Advice on flood clean-up safety from the city health department

September 18, 2008 10:38:13 AM PDT
The Chicago Department of Public Health (CDPH) has some advice on flood clean-up safety. Heavy Rains Bring Potential Hazards

In the wake of the weekend's heavy rains, the Chicago Department of Public Health (CDPH) is reminding all Chicagoans to exercise caution when cleaning up basements and other flooded areas.

"Although disease outbreaks after floods are not common, floodwater can contain various bacteria, viruses and other infectious organisms that may cause disease," stated CDPH Commissioner Terry Mason, M.D. "Our hope is that everyone uses common sense to prevent flood-related illness and injury."

Protecting Yourself from Injury

  • Public Health officials warn that Chicagoans should not enter a flooded basement unless they are certain that the standing water is not in contact with electrical outlets or other energized appliances (such as sump pumps). Call a qualified electrician to disconnect the power before you enter a flooded basement. Everyone should avoid handling live electrical equipment in wet areas. Such equipment should be checked and dried before being returned to service. Specific questions about electricity and flooded areas may be directed to ComEd at 1-800-EDISON-1.
  • Anyone entering a flooded basement or other area should wear protective clothing -- such as boots, rubber gloves and long-sleeved shirts -- to reduce contact with potentially contaminated items. This is especially important for individuals who may have a burn, rash or open cut anywhere on their skin.
  • Children should always be kept away from flooded areas.

Preventing Disease

  • After a flooded basement or other area has been cleared of water, it should be thoroughly scrubbed down with hot, soapy water. Special attention should be given to areas where children play (including toys) and to food-surface areas (such as counter tops, pantry shelves, refrigerators, stoves, cutting boards and TV trays). Everything that is scrubbed should then be rinsed with a solution of warm water and laundry bleach (1 cup of bleach per 5 gallons of water).
  • All linens and clothes that have been touched by floodwater should be washed in hot water, or dry-cleaned. Items that cannot be washed or dry-cleaned (such as mattresses and upholstered furniture) should be air-dried in the sun, and then thoroughly vacuumed and sprayed with a disinfectant. Steam-clean all carpeting.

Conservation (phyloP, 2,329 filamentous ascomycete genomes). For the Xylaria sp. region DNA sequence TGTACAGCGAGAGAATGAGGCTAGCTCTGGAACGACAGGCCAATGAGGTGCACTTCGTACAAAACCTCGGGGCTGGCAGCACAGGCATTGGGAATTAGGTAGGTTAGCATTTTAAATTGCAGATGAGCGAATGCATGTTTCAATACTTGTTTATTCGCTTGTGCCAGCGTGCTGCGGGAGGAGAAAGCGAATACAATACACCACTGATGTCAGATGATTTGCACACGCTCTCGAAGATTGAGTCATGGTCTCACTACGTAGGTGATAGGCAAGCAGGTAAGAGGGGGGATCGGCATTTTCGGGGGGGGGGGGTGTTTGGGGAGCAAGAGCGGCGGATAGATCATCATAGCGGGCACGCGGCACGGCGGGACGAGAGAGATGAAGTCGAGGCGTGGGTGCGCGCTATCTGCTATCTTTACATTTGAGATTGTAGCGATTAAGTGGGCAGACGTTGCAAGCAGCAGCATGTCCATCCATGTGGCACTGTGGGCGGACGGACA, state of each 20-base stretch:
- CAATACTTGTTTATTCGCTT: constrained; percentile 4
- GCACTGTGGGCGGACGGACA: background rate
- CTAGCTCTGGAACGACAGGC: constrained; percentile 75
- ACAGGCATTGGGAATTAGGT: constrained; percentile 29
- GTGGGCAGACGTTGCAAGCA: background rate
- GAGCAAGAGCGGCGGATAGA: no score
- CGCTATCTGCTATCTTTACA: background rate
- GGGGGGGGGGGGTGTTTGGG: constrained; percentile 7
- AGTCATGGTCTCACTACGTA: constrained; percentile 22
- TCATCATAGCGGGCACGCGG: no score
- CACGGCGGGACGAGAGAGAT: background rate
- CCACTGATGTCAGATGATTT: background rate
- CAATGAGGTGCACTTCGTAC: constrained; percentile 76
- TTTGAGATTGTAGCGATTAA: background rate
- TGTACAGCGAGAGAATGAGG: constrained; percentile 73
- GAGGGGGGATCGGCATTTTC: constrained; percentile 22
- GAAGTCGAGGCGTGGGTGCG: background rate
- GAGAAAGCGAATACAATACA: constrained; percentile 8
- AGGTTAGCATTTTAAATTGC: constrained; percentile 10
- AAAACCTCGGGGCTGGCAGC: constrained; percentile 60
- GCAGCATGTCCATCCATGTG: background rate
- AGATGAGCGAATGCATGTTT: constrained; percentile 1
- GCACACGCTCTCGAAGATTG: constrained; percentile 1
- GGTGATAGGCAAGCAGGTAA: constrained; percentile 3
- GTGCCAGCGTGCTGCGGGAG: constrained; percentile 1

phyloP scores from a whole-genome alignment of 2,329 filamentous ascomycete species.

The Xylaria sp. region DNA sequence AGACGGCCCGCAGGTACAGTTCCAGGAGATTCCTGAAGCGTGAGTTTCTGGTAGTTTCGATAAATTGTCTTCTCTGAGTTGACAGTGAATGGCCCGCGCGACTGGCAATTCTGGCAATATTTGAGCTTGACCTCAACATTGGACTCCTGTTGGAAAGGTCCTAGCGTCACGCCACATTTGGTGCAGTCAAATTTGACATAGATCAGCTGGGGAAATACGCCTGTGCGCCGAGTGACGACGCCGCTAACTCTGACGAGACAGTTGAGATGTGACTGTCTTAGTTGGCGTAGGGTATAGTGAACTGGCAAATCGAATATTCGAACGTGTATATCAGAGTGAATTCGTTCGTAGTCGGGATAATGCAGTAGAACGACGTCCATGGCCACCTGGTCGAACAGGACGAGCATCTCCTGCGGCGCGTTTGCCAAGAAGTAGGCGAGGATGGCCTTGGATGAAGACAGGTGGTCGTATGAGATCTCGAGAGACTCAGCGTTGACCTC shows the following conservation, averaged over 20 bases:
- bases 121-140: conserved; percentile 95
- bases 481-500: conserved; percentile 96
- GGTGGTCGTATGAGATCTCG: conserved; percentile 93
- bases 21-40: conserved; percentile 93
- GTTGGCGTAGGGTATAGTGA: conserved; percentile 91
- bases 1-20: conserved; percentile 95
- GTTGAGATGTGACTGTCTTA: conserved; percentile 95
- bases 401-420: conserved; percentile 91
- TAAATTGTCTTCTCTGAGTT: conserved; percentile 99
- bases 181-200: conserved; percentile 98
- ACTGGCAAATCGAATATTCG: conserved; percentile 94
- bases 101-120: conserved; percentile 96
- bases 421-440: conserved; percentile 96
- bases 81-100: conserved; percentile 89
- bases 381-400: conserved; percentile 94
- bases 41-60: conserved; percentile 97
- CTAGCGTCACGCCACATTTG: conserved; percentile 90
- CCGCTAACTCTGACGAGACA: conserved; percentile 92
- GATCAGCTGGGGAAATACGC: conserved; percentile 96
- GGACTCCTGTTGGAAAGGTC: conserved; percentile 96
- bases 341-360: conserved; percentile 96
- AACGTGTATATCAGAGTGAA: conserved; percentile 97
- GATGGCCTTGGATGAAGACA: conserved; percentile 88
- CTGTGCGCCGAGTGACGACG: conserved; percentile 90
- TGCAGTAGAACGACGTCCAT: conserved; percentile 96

• Everyone involved in flood clean-up should pay special attention to personal hygiene to minimize the risk of disease transmission. Hands should be washed regularly with warm, soapy water -- especially before preparing and eating food, and before handling babies and children. Hands also must be washed after using the toilet and after changing a diaper. The hands of infants and toddlers also should be kept clean, since children frequently put their fingers in their mouths. Make a special effort to keep washcloths and dish towels clean.

Avoiding Tainted Food

  • Generally speaking, do not eat any food that has come into contact with flood water. Food in cans and bottles that still have their seals intact may be safe after being cleaned with warm, soapy water and then rinsed in a water/bleach solution. However, if the seal appears to be compromised in any way (such as cans with dents, rust pits, or bulging ends), the items should be discarded. The basic rule on food safety is: when in doubt, throw it out.
  • The same rule applies to food in refrigerators and freezers affected by power outages. Food in a typical freezer will stay safe for about 24 hours without electrical power -- assuming the freezer door stays closed. Food in a refrigerator will stay safe for about 4-6 hours during a power outage. Pay special attention to high-protein foods, such as meat, fish, poultry and dairy products; they tend to spoil more quickly than anything else in the refrigerator.


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